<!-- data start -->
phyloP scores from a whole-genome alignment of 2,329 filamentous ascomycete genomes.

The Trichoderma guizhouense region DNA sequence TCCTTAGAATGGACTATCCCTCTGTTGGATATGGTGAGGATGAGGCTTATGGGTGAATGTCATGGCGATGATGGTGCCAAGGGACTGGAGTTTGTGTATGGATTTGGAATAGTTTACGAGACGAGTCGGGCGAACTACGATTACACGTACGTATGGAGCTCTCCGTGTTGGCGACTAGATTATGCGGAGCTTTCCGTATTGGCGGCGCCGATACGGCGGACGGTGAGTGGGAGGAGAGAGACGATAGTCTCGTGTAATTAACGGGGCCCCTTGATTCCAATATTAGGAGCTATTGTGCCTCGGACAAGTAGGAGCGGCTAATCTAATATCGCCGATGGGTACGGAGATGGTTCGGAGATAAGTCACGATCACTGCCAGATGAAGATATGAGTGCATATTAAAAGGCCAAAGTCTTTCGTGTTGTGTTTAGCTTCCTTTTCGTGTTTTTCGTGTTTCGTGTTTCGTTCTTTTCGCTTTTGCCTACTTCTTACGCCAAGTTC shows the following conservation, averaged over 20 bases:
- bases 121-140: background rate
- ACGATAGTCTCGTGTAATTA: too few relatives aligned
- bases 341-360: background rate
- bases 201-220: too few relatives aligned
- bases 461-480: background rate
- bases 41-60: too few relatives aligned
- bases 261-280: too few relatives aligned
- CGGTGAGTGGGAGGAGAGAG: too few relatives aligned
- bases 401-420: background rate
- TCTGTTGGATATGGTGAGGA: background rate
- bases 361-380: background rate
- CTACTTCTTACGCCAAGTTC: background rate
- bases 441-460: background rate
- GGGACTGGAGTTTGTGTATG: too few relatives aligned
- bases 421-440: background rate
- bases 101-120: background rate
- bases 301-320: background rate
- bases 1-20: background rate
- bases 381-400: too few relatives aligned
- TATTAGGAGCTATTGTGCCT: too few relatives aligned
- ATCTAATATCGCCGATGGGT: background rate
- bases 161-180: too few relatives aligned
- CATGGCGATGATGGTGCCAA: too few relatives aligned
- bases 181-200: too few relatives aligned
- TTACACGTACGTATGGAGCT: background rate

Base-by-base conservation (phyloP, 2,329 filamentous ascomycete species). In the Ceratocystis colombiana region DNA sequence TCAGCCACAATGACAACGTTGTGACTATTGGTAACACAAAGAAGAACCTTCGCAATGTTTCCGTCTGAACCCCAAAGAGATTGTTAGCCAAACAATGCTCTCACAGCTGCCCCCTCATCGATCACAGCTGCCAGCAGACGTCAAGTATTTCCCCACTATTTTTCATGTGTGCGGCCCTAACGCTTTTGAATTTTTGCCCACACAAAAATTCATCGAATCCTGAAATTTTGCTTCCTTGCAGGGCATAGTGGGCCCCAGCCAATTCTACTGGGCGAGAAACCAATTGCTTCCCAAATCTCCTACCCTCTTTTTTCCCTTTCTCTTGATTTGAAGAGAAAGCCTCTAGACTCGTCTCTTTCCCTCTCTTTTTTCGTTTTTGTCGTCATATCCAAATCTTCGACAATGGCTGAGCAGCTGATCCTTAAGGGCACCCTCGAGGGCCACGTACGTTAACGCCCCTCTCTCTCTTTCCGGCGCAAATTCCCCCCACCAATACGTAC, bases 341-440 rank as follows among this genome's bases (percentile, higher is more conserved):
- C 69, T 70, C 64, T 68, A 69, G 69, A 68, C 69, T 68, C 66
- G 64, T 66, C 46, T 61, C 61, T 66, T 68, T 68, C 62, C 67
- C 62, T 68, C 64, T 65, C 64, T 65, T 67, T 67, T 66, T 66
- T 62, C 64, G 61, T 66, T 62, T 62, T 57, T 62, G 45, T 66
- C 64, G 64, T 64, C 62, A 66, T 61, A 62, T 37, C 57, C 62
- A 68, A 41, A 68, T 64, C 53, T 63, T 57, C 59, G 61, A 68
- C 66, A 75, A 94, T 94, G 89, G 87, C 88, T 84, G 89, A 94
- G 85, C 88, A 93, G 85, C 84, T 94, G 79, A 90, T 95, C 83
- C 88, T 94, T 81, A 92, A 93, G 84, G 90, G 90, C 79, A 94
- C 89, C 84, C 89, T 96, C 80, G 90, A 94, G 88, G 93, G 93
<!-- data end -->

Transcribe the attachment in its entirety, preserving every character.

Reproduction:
phyloP scores from a whole-genome alignment of 2,329 filamentous ascomycete genomes.

The Trichoderma guizhouense region DNA sequence TCCTTAGAATGGACTATCCCTCTGTTGGATATGGTGAGGATGAGGCTTATGGGTGAATGTCATGGCGATGATGGTGCCAAGGGACTGGAGTTTGTGTATGGATTTGGAATAGTTTACGAGACGAGTCGGGCGAACTACGATTACACGTACGTATGGAGCTCTCCGTGTTGGCGACTAGATTATGCGGAGCTTTCCGTATTGGCGGCGCCGATACGGCGGACGGTGAGTGGGAGGAGAGAGACGATAGTCTCGTGTAATTAACGGGGCCCCTTGATTCCAATATTAGGAGCTATTGTGCCTCGGACAAGTAGGAGCGGCTAATCTAATATCGCCGATGGGTACGGAGATGGTTCGGAGATAAGTCACGATCACTGCCAGATGAAGATATGAGTGCATATTAAAAGGCCAAAGTCTTTCGTGTTGTGTTTAGCTTCCTTTTCGTGTTTTTCGTGTTTCGTGTTTCGTTCTTTTCGCTTTTGCCTACTTCTTACGCCAAGTTC shows the following conservation, averaged over 20 bases:
- bases 121-140: background rate
- ACGATAGTCTCGTGTAATTA: too few relatives aligned
- bases 341-360: background rate
- bases 201-220: too few relatives aligned
- bases 461-480: background rate
- bases 41-60: too few relatives aligned
- bases 261-280: too few relatives aligned
- CGGTGAGTGGGAGGAGAGAG: too few relatives aligned
- bases 401-420: background rate
- TCTGTTGGATATGGTGAGGA: background rate
- bases 361-380: background rate
- CTACTTCTTACGCCAAGTTC: background rate
- bases 441-460: background rate
- GGGACTGGAGTTTGTGTATG: too few relatives aligned
- bases 421-440: background rate
- bases 101-120: background rate
- bases 301-320: background rate
- bases 1-20: background rate
- bases 381-400: too few relatives aligned
- TATTAGGAGCTATTGTGCCT: too few relatives aligned
- ATCTAATATCGCCGATGGGT: background rate
- bases 161-180: too few relatives aligned
- CATGGCGATGATGGTGCCAA: too few relatives aligned
- bases 181-200: too few relatives aligned
- TTACACGTACGTATGGAGCT: background rate

Base-by-base conservation (phyloP, 2,329 filamentous ascomycete species). In the Ceratocystis colombiana region DNA sequence TCAGCCACAATGACAACGTTGTGACTATTGGTAACACAAAGAAGAACCTTCGCAATGTTTCCGTCTGAACCCCAAAGAGATTGTTAGCCAAACAATGCTCTCACAGCTGCCCCCTCATCGATCACAGCTGCCAGCAGACGTCAAGTATTTCCCCACTATTTTTCATGTGTGCGGCCCTAACGCTTTTGAATTTTTGCCCACACAAAAATTCATCGAATCCTGAAATTTTGCTTCCTTGCAGGGCATAGTGGGCCCCAGCCAATTCTACTGGGCGAGAAACCAATTGCTTCCCAAATCTCCTACCCTCTTTTTTCCCTTTCTCTTGATTTGAAGAGAAAGCCTCTAGACTCGTCTCTTTCCCTCTCTTTTTTCGTTTTTGTCGTCATATCCAAATCTTCGACAATGGCTGAGCAGCTGATCCTTAAGGGCACCCTCGAGGGCCACGTACGTTAACGCCCCTCTCTCTCTTTCCGGCGCAAATTCCCCCCACCAATACGTAC, bases 341-440 rank as follows among this genome's bases (percentile, higher is more conserved):
- C 69, T 70, C 64, T 68, A 69, G 69, A 68, C 69, T 68, C 66
- G 64, T 66, C 46, T 61, C 61, T 66, T 68, T 68, C 62, C 67
- C 62, T 68, C 64, T 65, C 64, T 65, T 67, T 67, T 66, T 66
- T 62, C 64, G 61, T 66, T 62, T 62, T 57, T 62, G 45, T 66
- C 64, G 64, T 64, C 62, A 66, T 61, A 62, T 37, C 57, C 62
- A 68, A 41, A 68, T 64, C 53, T 63, T 57, C 59, G 61, A 68
- C 66, A 75, A 94, T 94, G 89, G 87, C 88, T 84, G 89, A 94
- G 85, C 88, A 93, G 85, C 84, T 94, G 79, A 90, T 95, C 83
- C 88, T 94, T 81, A 92, A 93, G 84, G 90, G 90, C 79, A 94
- C 89, C 84, C 89, T 96, C 80, G 90, A 94, G 88, G 93, G 93